Most of you have heard about the expulsion of Alex Barton from his kindergarten class nearly a year ago (If you haven't, see this article.), and I wrote a letter to the St. Lucie Schools superintendent, Michael Lannon, suggesting that Honk! should be performed by at least one high school in the 2009-2010 school year. This is the transcript of the letter:
Dear Mr. Lannon,
I read several articles regarding the sad tale of formerly 5-year-old Alex Barton’s expulsion from his kindergarten class by a margin of 14-2 from the student body that formerly learned skills from their teacher, Wendy Portillo, to whom you had the board suspended almost last month. I am very satisfied with what you have done because little did she realize that he has Aspberger syndrome, which is a high-functioning autism spectrum disorder. I have a low-to-moderate disorder at that spectrum, and I am outraged at her and her class’s actions. Autism was a bit on the rare side in my childhood in the 1990’s, but 1 in 150 children would be diagnosed with the same disorder in general that I’m now living with. Barton is now homeschooled, and his self-esteem eventually suffered from this Survivor-type incident.
A lot of you have had Hans Christian Andersen’s (who was presumably autistic) fairy tale, “The Ugly Duckling,” read before you were tucked into bed in childhood, during story time in your school days, or to your own children. I want to emphasize that the ugly duckling in real life, in the context of your school district, is Barton, because so many people don’t understand his condition. I want people to listen to more than just an oral and visual recitation of “The Ugly Duckling,” and there’s a musical out of Britain, which is now playing at Christian Youth Theaters and other amateur productions nationwide.
In 1993, the musical theater team of Alain Boubil and Claude-Michal Schoenberg offered Anthony Drewe, a British lyricist and librettist for musicals, to co-write two musicals based on “The Red Shoes” and “Thumbelina,” but they were canned. He bought an anthology of Andersen’s tales and decided to adapt a musical from “The Ugly Duckling.” He neither contributed the input to Schoenberg nor Boubil, but his mutual friend and composer, George Stiles, placed his words to music. (The year before writing the show, they co-founded the Mercury Workshop, now Mercury Musical Developments, which is an organization of people who share their occupations in theater – writers and composers.) Later that year, The Ugly Duckling, or The Aesthetically-Challenged Farmyard Fowl, premiered at the Watermill Theatre in Newbury, under the direction of Steven Dexter.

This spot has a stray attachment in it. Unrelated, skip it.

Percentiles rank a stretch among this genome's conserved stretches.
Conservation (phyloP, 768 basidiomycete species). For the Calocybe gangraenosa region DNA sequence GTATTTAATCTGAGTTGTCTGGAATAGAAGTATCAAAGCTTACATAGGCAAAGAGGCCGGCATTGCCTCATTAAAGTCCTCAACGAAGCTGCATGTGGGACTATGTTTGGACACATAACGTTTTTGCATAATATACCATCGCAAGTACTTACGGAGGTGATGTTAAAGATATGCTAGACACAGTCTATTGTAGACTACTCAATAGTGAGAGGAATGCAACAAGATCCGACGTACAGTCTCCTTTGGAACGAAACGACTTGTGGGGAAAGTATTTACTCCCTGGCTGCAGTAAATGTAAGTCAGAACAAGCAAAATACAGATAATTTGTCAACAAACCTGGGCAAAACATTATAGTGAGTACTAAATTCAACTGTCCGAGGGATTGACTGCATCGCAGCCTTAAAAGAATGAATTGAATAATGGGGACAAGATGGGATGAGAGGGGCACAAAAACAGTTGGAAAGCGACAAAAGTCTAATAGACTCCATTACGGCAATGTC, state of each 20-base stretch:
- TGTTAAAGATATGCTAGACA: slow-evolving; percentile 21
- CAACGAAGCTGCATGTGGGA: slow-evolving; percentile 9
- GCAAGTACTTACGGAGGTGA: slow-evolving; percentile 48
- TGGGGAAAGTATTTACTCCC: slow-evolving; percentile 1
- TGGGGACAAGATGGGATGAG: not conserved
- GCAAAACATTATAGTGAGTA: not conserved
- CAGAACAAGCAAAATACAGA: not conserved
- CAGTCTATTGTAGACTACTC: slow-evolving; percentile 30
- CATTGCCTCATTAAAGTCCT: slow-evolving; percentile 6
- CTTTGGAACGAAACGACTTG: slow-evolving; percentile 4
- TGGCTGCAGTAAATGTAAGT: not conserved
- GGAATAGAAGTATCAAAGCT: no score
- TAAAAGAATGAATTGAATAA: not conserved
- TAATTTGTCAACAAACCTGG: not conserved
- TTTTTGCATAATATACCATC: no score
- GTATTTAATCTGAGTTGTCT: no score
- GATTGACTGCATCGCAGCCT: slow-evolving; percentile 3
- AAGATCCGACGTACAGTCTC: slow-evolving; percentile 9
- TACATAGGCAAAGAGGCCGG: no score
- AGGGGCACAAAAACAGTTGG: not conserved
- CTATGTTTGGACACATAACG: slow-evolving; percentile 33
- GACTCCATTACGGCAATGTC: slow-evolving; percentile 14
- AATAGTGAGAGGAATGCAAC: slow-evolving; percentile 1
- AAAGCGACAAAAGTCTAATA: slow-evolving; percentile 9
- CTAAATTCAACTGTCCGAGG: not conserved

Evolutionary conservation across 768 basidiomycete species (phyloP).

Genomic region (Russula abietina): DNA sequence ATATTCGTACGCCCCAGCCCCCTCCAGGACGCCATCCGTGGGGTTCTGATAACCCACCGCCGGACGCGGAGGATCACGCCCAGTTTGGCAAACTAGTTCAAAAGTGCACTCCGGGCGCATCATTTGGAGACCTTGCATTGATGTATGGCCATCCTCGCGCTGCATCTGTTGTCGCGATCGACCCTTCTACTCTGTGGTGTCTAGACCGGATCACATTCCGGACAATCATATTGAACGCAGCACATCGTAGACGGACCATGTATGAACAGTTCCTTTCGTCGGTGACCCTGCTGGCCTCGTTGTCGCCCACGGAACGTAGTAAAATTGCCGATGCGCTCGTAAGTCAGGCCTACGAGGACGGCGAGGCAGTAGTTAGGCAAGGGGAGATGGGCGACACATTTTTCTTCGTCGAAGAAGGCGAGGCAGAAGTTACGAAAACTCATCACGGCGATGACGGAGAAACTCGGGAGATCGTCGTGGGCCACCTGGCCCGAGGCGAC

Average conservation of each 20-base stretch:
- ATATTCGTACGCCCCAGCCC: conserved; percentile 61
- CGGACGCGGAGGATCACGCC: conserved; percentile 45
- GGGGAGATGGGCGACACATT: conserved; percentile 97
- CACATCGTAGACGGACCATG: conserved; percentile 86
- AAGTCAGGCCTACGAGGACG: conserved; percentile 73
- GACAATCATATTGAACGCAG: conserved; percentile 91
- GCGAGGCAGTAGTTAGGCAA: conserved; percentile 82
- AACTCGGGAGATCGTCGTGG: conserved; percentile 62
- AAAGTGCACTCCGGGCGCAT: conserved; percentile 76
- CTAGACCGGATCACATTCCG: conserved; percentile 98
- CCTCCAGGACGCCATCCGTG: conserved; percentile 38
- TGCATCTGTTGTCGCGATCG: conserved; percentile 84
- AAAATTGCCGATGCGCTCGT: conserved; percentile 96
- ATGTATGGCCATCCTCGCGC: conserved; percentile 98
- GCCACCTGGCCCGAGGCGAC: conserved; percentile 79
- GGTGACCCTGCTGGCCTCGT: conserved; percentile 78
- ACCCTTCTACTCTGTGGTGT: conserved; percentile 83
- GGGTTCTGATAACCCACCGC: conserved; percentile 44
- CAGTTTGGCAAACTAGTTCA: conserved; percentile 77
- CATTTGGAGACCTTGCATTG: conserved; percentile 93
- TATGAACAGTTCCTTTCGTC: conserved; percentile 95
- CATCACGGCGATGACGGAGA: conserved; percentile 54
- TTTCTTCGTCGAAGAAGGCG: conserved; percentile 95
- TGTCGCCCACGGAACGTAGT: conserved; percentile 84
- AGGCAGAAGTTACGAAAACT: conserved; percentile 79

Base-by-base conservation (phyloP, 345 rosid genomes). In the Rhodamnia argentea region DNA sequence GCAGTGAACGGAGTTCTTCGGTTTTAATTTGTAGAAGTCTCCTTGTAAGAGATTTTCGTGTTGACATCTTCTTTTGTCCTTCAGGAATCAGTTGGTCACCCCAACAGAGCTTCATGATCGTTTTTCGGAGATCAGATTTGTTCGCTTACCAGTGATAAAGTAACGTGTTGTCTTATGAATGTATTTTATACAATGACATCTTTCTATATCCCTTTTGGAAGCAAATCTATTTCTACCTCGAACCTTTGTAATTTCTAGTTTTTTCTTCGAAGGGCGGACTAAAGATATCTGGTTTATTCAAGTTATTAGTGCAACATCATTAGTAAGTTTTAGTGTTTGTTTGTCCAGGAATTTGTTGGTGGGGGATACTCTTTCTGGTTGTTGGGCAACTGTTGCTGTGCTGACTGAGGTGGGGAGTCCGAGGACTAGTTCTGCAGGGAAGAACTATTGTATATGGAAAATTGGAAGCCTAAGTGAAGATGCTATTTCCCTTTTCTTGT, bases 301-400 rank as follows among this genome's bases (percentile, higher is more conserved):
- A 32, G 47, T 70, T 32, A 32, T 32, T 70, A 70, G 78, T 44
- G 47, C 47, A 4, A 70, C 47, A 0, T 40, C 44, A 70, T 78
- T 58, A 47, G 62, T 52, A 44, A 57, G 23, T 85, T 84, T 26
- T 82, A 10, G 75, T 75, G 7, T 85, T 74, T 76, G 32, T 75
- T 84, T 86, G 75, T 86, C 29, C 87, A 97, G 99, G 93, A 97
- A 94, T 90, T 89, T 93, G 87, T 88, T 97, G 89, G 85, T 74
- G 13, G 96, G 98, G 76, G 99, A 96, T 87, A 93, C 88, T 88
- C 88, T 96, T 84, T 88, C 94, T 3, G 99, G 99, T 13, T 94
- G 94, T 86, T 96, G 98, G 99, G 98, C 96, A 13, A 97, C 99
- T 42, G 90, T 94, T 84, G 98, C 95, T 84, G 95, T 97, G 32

Four years later, the famous West End director, Julia McKenzie offered Sir Alan Ayckbourn to have it premiered at the St. Joseph Theatre in Scarborough, and that show was rebranded Honk! It became so successful that Trevor Nunn ushered it to the West End in 1999 – at the Royal National Theatre, and it garnered an Olivier, the British Tony facsimile, for Best New Musical, when the public expected either ABBA jukebox hit Mamma Mia! or Disney newbie The Lion King to win.
I haven’t watched the musical in person, although it’s one of my favorites. I can relate Barton to Ugly, Portillo to Drake (his father), and the 14 who voted him out to his siblings, Beaky, Billy, Fluff, and Downy. If the Survivor-like scene when the class voted Barton under the direction of Portillo were a musical, it would resemble the musical number, “Look At Him.” The reason why I’m conjuring the comparisons is because the classmates had a say about the numerous dislikes about him (from eating his homework, humming, and throwing mucous), just as Ugly’s own siblings squawk about the ways they loathe their own brother. As I read various articles regarding this, I thought about that show.
Mr. Lannon, because on the outrage of the expulsion of an autistic child by student vote in the past year, I request that a high school in the district would perform Honk! as their spring musical in the 2009-2010 school year. I even went as far as contacting the writers, Stiles and Drewe, about writing this letter and sending the link to the article of Portillo’s suspension. The show is more than just a personal favorite – it’s a musical theater work designed to foster compassion towards diversity, especially when it comes to incrementing numbers of autistic individuals like me. I may be a Hillsborough County former student who lives near Brandon, near Tampa.
Thank you for reading this letter and considering my recommendation. My heart and prayers go towards the Barton family.